Patna: Maoist insurgents blew up a railway station and tracks in two Indian states on Sunday, severely disrupting the eastern rail network. Thankfully, the day-long strike called by the rebels had limited impact, officials said.
In Bihar, guerrillas set fire to about a dozen lorries, blocked highways and attacked a police patrol, killing three people, including one officer.
Late on Saturday, rebels distributed a leaflet announcing a strike in retaliation for the arrest of people police said were connected to the insurgency, but whom Maoists said were civilians with no ties to the movement.
“We will continue our strategy to fight the Maoist menace despite these attacks,” said Pravin Vashisth, a senior Bihar police officer.
Maoists say they are fighting for the rights of poor peasants and landless labourers and routinely call strikes, attack government property and target local politicians.
Their influence has been growing and now stretches across large parts of rural eastern and southern India. In the eastern state of Jharkhand, separate groups of Maoist insurgents blew up a rail station in Palamu district and railway tracks in two other districts, forcing the cancellation or diversion of dozens of trains, railway officials said.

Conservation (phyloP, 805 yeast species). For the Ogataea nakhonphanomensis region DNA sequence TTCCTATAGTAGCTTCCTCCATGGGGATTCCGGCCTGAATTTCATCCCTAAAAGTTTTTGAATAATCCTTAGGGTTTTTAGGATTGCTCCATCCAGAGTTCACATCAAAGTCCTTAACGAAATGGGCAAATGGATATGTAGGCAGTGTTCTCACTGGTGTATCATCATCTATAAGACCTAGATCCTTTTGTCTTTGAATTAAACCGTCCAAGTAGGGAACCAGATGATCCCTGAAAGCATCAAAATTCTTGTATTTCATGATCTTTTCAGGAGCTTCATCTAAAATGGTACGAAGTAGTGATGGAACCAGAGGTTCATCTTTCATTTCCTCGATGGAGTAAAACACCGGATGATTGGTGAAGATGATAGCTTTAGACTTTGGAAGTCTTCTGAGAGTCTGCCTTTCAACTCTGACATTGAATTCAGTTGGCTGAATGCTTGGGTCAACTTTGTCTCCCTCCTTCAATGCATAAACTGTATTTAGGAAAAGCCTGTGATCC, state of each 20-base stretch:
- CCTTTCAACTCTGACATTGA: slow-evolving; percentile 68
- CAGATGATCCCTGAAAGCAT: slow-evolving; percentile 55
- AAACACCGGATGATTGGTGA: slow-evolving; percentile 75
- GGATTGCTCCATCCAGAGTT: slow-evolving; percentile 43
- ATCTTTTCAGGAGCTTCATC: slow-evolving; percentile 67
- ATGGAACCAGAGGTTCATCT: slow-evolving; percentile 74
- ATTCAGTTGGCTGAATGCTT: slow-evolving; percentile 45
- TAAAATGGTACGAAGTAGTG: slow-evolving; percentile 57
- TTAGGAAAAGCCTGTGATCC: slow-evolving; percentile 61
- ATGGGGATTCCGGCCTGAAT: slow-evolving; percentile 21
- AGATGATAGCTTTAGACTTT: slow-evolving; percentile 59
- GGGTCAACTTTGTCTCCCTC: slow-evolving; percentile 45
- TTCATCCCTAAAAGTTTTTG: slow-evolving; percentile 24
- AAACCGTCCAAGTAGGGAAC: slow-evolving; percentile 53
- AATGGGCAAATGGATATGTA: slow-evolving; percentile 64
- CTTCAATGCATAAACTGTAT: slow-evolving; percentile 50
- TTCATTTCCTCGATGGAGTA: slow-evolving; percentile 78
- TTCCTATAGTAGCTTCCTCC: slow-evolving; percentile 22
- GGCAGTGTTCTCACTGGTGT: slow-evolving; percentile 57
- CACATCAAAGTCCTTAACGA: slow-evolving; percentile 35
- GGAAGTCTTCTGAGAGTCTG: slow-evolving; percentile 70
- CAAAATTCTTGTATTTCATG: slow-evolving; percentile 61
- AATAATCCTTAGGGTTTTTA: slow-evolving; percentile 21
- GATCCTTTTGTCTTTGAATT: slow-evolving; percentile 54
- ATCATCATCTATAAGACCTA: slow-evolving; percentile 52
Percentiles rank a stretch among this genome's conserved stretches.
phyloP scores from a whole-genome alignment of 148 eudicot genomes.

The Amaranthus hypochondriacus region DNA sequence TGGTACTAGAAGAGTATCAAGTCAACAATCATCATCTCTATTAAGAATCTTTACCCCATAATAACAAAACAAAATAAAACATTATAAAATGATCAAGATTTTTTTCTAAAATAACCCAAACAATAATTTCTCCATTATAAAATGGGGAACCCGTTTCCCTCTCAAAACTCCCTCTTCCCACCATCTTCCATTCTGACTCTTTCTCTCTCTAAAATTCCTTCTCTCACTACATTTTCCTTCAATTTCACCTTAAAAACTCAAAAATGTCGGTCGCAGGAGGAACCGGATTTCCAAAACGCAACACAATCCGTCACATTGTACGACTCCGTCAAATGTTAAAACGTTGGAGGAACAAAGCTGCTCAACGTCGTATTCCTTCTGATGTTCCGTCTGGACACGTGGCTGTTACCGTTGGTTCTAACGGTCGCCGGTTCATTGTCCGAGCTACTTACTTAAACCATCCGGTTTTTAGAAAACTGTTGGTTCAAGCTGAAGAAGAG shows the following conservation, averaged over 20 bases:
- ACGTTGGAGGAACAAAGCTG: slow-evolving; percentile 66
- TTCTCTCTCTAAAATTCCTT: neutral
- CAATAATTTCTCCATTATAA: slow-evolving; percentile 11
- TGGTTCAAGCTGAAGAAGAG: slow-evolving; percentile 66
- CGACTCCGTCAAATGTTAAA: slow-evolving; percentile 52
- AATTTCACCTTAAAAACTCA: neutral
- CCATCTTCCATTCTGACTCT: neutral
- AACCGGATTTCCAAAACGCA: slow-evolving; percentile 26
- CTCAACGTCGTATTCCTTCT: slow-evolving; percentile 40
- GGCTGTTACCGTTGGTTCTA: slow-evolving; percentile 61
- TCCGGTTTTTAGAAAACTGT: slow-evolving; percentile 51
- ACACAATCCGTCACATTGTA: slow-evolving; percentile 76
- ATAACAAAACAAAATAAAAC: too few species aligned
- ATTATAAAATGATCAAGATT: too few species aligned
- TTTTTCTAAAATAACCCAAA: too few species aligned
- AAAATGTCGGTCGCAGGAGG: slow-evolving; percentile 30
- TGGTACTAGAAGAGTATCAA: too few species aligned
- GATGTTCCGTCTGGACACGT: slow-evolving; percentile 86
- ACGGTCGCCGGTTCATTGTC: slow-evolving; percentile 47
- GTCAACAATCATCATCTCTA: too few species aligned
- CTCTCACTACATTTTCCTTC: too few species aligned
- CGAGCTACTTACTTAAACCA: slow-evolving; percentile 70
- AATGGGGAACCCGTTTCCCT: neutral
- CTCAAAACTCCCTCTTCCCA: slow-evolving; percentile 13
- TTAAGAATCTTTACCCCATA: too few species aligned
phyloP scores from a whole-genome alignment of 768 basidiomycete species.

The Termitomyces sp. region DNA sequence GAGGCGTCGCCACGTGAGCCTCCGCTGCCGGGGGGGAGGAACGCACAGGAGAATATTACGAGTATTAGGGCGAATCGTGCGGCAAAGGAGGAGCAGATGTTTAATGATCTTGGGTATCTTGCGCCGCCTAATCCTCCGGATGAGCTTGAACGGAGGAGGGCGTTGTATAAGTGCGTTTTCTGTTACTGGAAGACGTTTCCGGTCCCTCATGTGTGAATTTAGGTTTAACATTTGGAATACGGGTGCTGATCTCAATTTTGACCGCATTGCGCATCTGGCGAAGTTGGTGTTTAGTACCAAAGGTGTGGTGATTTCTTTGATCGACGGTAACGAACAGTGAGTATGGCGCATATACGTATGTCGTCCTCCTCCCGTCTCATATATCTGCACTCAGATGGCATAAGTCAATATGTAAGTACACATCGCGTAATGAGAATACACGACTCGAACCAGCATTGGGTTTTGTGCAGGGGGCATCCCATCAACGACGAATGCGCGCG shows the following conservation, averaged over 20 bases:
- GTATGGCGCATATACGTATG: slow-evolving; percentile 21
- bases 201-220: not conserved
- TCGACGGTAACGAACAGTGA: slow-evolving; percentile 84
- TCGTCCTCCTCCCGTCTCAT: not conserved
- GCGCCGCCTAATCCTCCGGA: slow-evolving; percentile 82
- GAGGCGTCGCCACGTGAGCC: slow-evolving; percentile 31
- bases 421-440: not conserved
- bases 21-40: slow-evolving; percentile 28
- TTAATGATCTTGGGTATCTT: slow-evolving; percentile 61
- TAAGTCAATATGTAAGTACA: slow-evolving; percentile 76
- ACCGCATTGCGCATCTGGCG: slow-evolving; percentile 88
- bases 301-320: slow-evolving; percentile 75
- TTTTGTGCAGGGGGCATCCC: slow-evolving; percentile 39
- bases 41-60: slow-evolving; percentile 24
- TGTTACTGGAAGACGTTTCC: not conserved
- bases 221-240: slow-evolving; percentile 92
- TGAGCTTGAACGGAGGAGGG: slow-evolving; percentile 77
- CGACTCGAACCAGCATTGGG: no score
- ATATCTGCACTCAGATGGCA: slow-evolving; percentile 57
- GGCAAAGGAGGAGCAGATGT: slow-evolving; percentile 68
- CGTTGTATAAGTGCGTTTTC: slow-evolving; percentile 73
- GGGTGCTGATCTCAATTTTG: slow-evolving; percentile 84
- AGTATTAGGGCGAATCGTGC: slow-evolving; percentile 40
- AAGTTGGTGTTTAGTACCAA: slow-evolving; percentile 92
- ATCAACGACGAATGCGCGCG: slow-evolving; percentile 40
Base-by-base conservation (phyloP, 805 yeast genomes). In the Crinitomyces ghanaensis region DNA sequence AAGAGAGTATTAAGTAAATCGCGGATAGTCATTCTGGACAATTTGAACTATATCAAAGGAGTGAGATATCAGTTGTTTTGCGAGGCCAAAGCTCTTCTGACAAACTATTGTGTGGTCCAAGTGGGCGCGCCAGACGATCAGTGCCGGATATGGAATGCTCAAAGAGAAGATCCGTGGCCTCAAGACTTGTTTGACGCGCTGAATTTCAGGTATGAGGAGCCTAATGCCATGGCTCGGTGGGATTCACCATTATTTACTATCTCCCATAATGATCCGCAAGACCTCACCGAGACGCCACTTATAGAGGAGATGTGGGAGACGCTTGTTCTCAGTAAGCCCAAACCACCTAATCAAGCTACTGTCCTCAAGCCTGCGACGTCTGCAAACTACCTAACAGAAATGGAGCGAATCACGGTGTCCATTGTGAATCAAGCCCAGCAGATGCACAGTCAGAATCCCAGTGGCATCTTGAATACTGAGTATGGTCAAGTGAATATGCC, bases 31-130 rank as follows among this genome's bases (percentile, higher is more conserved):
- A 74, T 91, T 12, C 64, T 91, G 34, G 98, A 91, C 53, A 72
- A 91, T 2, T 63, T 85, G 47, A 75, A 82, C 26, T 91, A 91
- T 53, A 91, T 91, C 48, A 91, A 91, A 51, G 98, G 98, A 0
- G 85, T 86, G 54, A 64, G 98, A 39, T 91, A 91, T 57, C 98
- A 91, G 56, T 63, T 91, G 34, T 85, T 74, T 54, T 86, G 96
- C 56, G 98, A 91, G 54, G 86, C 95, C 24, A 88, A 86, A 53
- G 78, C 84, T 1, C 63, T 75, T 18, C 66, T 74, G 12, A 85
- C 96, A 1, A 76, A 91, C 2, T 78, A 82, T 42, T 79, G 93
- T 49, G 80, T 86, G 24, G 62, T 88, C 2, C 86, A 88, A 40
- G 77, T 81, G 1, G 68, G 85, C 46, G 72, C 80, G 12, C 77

In neighbouring Bihar, rebel groups blew up a long stretch of track in Gaya district, officials said, forcing authorities to cancel many long-distance trains.
They also set fire to 14 trucks on a national highway close to state capital, Patna, and attacked police in Gaya.
“Hundreds of them fired and ambushed a police party patrolling a highway,” Baliram Chaudhary, a senior police officer said by telephone from Gaya.
Thousands of people have been killed since they began their insurgency in the late 1960s in a town called Naxalbari in West Bengal state. Prime Minister Manmohan Singh called rebels the biggest challenge to the country’s internal security.